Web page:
This year, the Cal Poly women got off to a much better start, shooting 41.9 percent this time around, sprinting to a 29-9 lead before the seats in the Anaheim Convention Center were even warm. Then again, the seats were cold for most of the day as only a few hundred showed up for the opener – although the Big West never announced an attendance figure, probably for that exact reason.
What SoCal basketball fans missed was Cal Poly’s women’s team finishing off UC Irvine by shooting 56 percent from the floor in the second half and hitting nine of their final 11 free throws.
So for one more day, at least, Cal Poly basketball is alive and kicking.
The Mustang women play Pacific on Thursday.

Tuesday, March 11, 2008

4 wins + 4 days = Big Dance

The sixth-seeded Cal Poly men’s basketball team (12-17, 7-9) will try to pull off the unthinkable this week, winning four games in four days to advance to its first NCAA Tournament.
The Mustangs open the tournament Wednesday night against seventh-seeded UC Riverside (8-20, 4-12) in the first round at the Anaheim Convention Center.
Four wins doesn’t seem like such a daunting task until you realize Cal Poly hasn’t won four straight all year and has put together a winning streak only twice (the best of which was a three-game streak in November).
But hey, a sixth seed has won this thing before. Don’t believe it? San Jose State, yes, the Spartans, took the tournament as the sixth seed in 1996 – only the tournament was a three-day event back then.
Wipe the Spartans’ win off the books and nobody lower than a fourth seed has won the tournament since it began in 1976.

See Tuesday’s paper for a story on all-conference selections and Wednesday’s paper for tournament previews for both the men’s and women’s teams.

Saturday, March 08, 2008

Big West Tourney seedings set

Big West Conference
Men’s Seedings
UC Santa Barbara (1)
Cal State Northridge (2)
Cal State Fullerton (3)
Pacific (4)
UC Irvine (5)
Cal Poly (6)
UC Riverside (7)
Long Beach State (8)

Big West Tournament
First Round (Anaheim)
Long Beach State vs. UC Irvine, 6 p.m.
UC Riverside vs. Cal Poly, 8:30 p.m.

Women’s Seedings
UC Santa Barbara (1)
UC Davis (2)
UC Riverside (3)
Pacific (4)
Cal Poly (5)
Cal State Fullerton (6)
Long Beach State (7)
UC Irvine (8)

Big West Tournament
First Round (Anaheim)
UC Irvine vs. Cal Poly, noon
Long Beach State vs. Cal State Fullerton, 2:30 p.m.

Friday, March 07, 2008

Poly football picks up another QB

Cabrillo College quarterback and punter Harlan Prather, who made an official visit to Cal Poly last month, has decided to walk on for the Mustangs next fall, according to the Santa Cruz Sentinel.
Prather, a 6-foot, 210-pounder out of San Lorenzo Valley High (i.e. Jordan Beck's old stomping grounds), was an All-Coast Conference selection after passing for 2,159 yards and 27 touchdowns in a season and a half as Cabrillo’s starter.
While Cal Poly returns 10 of its 11 offensive starters next season, including quarterback Jonathan Dally, Prather could make an impact as a punter.
Cal Poly is looking for a replacement for Tim Chicoine, who averaged 42.5 yards on his 46 punts last season.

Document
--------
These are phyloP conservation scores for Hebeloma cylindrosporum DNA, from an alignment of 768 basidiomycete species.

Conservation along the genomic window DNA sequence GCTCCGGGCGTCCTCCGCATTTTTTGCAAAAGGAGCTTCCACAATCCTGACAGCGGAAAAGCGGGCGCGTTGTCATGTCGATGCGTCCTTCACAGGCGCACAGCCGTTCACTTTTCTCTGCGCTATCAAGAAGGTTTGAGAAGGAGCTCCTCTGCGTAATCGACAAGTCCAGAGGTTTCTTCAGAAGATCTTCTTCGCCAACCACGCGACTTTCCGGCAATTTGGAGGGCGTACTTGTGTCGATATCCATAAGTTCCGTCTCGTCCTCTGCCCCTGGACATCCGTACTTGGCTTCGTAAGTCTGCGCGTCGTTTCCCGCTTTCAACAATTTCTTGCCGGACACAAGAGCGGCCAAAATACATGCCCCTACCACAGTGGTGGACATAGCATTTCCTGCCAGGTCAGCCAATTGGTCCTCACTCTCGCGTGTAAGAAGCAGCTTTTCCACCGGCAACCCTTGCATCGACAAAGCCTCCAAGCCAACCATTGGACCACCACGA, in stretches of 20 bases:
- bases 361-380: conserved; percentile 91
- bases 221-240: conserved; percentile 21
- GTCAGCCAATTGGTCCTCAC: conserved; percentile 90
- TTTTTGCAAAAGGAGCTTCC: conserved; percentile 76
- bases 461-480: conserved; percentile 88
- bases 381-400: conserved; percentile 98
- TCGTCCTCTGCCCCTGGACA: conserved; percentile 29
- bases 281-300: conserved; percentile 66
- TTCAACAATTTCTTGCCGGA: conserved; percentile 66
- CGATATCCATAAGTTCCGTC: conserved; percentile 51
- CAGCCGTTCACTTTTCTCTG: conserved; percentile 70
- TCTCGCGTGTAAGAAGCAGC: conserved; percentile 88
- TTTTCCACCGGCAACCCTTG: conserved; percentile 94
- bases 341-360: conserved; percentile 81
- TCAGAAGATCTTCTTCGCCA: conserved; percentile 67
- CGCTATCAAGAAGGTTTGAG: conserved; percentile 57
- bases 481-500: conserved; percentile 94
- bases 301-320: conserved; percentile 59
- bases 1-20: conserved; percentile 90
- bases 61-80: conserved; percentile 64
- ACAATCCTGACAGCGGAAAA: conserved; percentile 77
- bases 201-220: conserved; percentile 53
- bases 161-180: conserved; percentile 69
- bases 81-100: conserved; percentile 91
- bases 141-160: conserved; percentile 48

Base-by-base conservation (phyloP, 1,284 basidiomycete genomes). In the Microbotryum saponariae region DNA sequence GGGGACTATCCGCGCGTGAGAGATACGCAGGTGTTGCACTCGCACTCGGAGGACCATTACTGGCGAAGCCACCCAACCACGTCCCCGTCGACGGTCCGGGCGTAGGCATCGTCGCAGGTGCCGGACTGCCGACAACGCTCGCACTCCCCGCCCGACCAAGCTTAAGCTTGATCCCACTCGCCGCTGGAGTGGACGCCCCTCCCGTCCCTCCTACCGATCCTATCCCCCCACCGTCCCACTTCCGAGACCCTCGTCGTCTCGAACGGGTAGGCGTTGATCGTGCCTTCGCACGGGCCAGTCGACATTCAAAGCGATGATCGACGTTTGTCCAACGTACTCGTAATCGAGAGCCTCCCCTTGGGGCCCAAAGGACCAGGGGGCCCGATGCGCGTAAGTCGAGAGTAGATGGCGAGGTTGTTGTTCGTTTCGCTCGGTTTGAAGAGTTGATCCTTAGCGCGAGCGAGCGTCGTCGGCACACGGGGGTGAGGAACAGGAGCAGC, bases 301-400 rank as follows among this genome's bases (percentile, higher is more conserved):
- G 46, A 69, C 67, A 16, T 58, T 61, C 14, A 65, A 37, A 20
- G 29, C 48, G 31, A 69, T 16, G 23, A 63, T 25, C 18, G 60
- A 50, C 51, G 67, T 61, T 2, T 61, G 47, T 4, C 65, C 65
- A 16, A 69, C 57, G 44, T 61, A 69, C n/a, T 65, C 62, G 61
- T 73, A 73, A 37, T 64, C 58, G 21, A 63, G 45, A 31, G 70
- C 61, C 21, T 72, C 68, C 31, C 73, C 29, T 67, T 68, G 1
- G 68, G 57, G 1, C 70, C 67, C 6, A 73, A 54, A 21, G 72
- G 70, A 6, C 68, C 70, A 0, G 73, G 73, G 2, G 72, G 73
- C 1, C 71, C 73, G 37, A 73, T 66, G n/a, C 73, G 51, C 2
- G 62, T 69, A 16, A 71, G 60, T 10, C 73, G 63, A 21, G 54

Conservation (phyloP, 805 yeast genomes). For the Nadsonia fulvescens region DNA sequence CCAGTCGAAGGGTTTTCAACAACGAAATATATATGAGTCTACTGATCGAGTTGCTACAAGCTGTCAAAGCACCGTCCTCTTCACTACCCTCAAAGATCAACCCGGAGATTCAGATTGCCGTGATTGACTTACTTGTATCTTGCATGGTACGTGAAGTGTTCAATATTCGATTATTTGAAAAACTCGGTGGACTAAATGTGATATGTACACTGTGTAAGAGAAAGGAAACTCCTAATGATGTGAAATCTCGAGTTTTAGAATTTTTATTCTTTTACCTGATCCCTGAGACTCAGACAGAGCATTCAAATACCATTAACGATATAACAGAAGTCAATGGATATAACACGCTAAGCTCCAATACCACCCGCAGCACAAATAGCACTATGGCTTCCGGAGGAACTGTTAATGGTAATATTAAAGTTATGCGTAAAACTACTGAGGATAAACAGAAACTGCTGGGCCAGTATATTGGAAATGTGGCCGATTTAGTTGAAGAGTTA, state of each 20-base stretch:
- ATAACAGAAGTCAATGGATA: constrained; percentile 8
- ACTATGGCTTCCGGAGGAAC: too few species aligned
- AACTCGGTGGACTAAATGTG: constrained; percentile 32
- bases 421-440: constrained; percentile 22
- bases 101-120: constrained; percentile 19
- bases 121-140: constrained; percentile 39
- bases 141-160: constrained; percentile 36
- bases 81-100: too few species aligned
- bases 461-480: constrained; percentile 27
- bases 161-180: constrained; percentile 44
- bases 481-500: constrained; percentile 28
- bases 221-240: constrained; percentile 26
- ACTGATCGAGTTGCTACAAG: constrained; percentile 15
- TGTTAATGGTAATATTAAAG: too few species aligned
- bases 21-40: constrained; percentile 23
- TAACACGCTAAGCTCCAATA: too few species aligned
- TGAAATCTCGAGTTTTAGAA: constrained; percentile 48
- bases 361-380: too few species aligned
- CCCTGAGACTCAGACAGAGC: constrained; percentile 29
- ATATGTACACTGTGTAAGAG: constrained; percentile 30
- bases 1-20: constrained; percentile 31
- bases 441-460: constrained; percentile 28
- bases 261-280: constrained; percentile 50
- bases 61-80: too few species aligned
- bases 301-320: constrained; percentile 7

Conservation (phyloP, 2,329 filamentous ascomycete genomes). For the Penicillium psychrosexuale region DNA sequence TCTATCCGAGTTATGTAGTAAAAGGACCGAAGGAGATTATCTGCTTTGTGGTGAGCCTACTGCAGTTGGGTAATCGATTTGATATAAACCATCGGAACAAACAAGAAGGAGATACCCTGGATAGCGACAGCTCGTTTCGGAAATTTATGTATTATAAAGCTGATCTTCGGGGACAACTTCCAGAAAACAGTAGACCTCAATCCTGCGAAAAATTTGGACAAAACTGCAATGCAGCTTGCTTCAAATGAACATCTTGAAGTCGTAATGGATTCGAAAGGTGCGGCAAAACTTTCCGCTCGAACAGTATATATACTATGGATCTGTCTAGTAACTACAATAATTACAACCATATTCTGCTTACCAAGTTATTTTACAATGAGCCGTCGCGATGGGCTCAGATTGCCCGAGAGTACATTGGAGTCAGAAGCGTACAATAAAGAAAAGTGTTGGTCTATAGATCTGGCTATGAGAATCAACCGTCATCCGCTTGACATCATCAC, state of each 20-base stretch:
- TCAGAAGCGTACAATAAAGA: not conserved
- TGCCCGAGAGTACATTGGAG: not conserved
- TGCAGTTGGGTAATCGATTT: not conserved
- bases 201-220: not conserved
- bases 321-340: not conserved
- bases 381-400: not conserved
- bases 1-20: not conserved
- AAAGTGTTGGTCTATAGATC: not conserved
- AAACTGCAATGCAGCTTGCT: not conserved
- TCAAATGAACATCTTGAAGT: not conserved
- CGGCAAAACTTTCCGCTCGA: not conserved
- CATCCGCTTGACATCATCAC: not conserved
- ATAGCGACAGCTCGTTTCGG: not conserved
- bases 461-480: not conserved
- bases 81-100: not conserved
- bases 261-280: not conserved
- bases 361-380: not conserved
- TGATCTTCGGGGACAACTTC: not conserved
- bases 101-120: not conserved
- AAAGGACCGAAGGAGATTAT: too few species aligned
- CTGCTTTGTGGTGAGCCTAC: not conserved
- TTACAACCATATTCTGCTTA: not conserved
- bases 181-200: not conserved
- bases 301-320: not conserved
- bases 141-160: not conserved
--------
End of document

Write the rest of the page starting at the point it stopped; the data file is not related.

Jake West and Andrew Gardner are currently listed as the Mustangs’ punters during Spring Drills.

Thursday, March 06, 2008

Losses to LBSU* will stand

The defending Big West Conference champion Long Beach State men’s basketball program, which lost at home to Cal Poly on Thursday, has been slapped with a rash of NCAA- and self-imposed penalties.
According to The Associated Press, penalties against the 49ers include three years probation, forfeiting their 18 victories from the 2005-06 season, reduced recruiting and fewer scholarships. The limited probation will allow the 49ers to participate in postseason play and the Big West Tournament.
Cal Poly lost two games to the 49ers in 2005-06, but school officials said the Mustangs’ 2005-06 record (10-19, 7-7 Big West) probably won't be altered other than having asterisks placed next to the Long Beach State losses that season.
You can read more about the penalties in the Press-Telegram and a school-issued press release.

Cal Poly's 2005-06 meetings with Long Beach State:
Jan. 9 vs. Long Beach State, L 79-66*
Feb. 9 at Long Beach State, L 69-66*
*LBSU forfeited its 18 wins in 2005-06.

Wednesday, February 27, 2008

RPI could spell RIP for Big West

Not that this is surprising news, but a look at the NCAA's latest RPI men's basketball figures shows the Big West Conference will be a one-bid league to the 65-team NCAA Tournament again this season. This also means the team that wins the regular season is assured of nothing, and the champion of the Big West Tournament could receive a very low seed.
As of Feb. 25, ESPN's Joe Lunardi projects Cal State Northridge will win the Big West Tournament and earn a 14th seed to the NCAA Tournament, opening against third-seeded Stanford.
But even a 14th seed might be too high for the Big West this year considering the league does not have a team ranked in the top 85 of the latest RPI, with UCSB leading the way at No. 89. Cal Poly is down to No. 209:


  • 89. UCSB
  • 93. CS Fullerton
  • 116. CS Northridge
  • 129. Pacific
  • 184. UC Irvine
  • 209. Cal Poly
  • 296. UC Riverside
  • 300. UC Davis
  • 319. Long Beach St.

Sunday, February 24, 2008

For surfing daredevils, it's an "Endless Winter"

Editor's note: This story was originally published by The Tribune (San Luis Obispo, CA) on February 24, 2008:

By Brian Milne

"Get in and wrestle with the sea; wing your heels with the skill and power that reside in you; bit the sea's breakers, master them, and ride upon their backs as a king should."
- from Jack London's 1907 surf essay titled "A Royal Sport"